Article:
Alzheimer’s disease and dementia

What is Alzheimer’s disease?

Alzheimer’s disease is a brain condition that impacts a person’s ability to think and function. It is the most common form of dementia, the term used for a set of symptoms including memory loss, personality changes and problems with language.

Alzheimer’s is progressive which means that over time more and more of the brain is affected and more and more severely.

There is no cure for Alzheimer’s. Treatment can help slow mental decline in mild to moderate cases, but the cause and progression of Alzheimer’s disease are still not well understood.

Who is affected?

Around 850,000 people in the UK suffer from dementia, 62 per cent of whom have Alzheimer’s.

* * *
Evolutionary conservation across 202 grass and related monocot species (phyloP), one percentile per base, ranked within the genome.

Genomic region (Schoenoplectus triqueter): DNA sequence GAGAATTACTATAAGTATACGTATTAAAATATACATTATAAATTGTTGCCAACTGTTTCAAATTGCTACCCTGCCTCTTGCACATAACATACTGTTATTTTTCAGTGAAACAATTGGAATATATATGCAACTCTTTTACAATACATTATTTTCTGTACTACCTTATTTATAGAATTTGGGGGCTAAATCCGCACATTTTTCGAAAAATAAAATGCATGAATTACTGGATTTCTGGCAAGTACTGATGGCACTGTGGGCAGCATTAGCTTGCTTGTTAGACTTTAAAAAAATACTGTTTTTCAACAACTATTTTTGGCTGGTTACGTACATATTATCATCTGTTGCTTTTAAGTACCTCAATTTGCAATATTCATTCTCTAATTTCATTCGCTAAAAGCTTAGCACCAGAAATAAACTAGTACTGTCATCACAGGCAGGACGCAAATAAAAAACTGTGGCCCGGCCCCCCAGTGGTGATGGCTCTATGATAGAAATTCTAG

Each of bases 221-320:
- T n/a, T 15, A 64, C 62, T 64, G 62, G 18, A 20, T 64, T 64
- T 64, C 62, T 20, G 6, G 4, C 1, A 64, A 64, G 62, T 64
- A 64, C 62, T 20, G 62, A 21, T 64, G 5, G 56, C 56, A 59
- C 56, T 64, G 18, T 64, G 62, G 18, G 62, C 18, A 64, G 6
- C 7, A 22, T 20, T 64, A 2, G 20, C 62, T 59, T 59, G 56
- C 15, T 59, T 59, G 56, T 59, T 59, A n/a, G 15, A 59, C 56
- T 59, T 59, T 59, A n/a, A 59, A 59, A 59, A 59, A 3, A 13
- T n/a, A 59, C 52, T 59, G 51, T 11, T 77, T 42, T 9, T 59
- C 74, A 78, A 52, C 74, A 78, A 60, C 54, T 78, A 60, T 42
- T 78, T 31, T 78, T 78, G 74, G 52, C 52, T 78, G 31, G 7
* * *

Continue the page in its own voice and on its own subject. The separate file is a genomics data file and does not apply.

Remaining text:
Most people with Alzheimer’s in the UK are over the age of 65 but it can develop earlier. There are over 40,000 people under the age of 65 with dementia.

How we help

We fund research into Alzheimer’s and other types of dementia, research that aims to understand how Alzheimer’s affects the brain and how it may be prevented in future.

We have funded two major pieces of research:

  • An investigation into the genetic risk factors for late onset Alzheimer’s. Led by renowned geneticist, Professor John Hardy, at UCL Institute of Neurology’s Department of Molecular Neuroscience. Read more.
  • Research into genes linked to neurodegenerative conditions, such as Alzheimer’s and Parkinson’s using the genetic material available at UCL Institute of Neurology. Led by Dr Patrick Lewis, a Senior Research Fellow at the Institute of Neurology Department of Molecular Neuroscience. Read more.